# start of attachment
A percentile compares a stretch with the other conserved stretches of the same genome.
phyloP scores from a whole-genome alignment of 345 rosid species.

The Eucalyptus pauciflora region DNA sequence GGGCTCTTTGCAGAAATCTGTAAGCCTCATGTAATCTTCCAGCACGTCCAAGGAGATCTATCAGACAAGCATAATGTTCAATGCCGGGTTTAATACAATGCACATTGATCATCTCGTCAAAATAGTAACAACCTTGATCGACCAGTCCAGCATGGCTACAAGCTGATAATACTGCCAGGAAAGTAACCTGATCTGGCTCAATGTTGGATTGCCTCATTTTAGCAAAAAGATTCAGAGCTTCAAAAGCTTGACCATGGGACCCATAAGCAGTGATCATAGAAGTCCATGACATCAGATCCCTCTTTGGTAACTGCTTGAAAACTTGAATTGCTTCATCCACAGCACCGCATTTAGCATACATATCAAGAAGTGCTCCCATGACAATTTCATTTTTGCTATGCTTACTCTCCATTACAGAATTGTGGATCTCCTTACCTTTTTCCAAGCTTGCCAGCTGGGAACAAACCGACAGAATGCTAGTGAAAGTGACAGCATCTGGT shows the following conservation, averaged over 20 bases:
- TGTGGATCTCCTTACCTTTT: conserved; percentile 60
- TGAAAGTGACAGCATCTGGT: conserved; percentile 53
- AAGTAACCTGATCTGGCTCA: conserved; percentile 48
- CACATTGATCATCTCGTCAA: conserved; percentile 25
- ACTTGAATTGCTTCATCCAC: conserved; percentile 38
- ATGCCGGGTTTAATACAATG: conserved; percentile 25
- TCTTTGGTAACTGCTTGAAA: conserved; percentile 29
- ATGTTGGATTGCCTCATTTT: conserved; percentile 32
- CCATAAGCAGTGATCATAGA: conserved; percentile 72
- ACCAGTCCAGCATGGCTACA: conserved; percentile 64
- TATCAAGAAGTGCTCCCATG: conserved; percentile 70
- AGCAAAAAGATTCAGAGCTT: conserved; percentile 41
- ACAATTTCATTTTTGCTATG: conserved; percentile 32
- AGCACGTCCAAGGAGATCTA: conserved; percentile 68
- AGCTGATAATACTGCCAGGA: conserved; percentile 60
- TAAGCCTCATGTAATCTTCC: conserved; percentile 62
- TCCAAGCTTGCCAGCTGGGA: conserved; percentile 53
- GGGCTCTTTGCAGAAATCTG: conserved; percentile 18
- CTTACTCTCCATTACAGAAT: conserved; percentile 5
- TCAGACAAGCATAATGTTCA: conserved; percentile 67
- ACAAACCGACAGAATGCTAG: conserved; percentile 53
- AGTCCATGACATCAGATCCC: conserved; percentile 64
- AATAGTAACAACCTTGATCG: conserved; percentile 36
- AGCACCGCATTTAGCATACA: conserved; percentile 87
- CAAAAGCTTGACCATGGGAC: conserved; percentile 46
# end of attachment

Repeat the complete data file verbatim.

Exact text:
A percentile compares a stretch with the other conserved stretches of the same genome.
phyloP scores from a whole-genome alignment of 345 rosid species.

The Eucalyptus pauciflora region DNA sequence GGGCTCTTTGCAGAAATCTGTAAGCCTCATGTAATCTTCCAGCACGTCCAAGGAGATCTATCAGACAAGCATAATGTTCAATGCCGGGTTTAATACAATGCACATTGATCATCTCGTCAAAATAGTAACAACCTTGATCGACCAGTCCAGCATGGCTACAAGCTGATAATACTGCCAGGAAAGTAACCTGATCTGGCTCAATGTTGGATTGCCTCATTTTAGCAAAAAGATTCAGAGCTTCAAAAGCTTGACCATGGGACCCATAAGCAGTGATCATAGAAGTCCATGACATCAGATCCCTCTTTGGTAACTGCTTGAAAACTTGAATTGCTTCATCCACAGCACCGCATTTAGCATACATATCAAGAAGTGCTCCCATGACAATTTCATTTTTGCTATGCTTACTCTCCATTACAGAATTGTGGATCTCCTTACCTTTTTCCAAGCTTGCCAGCTGGGAACAAACCGACAGAATGCTAGTGAAAGTGACAGCATCTGGT shows the following conservation, averaged over 20 bases:
- TGTGGATCTCCTTACCTTTT: conserved; percentile 60
- TGAAAGTGACAGCATCTGGT: conserved; percentile 53
- AAGTAACCTGATCTGGCTCA: conserved; percentile 48
- CACATTGATCATCTCGTCAA: conserved; percentile 25
- ACTTGAATTGCTTCATCCAC: conserved; percentile 38
- ATGCCGGGTTTAATACAATG: conserved; percentile 25
- TCTTTGGTAACTGCTTGAAA: conserved; percentile 29
- ATGTTGGATTGCCTCATTTT: conserved; percentile 32
- CCATAAGCAGTGATCATAGA: conserved; percentile 72
- ACCAGTCCAGCATGGCTACA: conserved; percentile 64
- TATCAAGAAGTGCTCCCATG: conserved; percentile 70
- AGCAAAAAGATTCAGAGCTT: conserved; percentile 41
- ACAATTTCATTTTTGCTATG: conserved; percentile 32
- AGCACGTCCAAGGAGATCTA: conserved; percentile 68
- AGCTGATAATACTGCCAGGA: conserved; percentile 60
- TAAGCCTCATGTAATCTTCC: conserved; percentile 62
- TCCAAGCTTGCCAGCTGGGA: conserved; percentile 53
- GGGCTCTTTGCAGAAATCTG: conserved; percentile 18
- CTTACTCTCCATTACAGAAT: conserved; percentile 5
- TCAGACAAGCATAATGTTCA: conserved; percentile 67
- ACAAACCGACAGAATGCTAG: conserved; percentile 53
- AGTCCATGACATCAGATCCC: conserved; percentile 64
- AATAGTAACAACCTTGATCG: conserved; percentile 36
- AGCACCGCATTTAGCATACA: conserved; percentile 87
- CAAAAGCTTGACCATGGGAC: conserved; percentile 46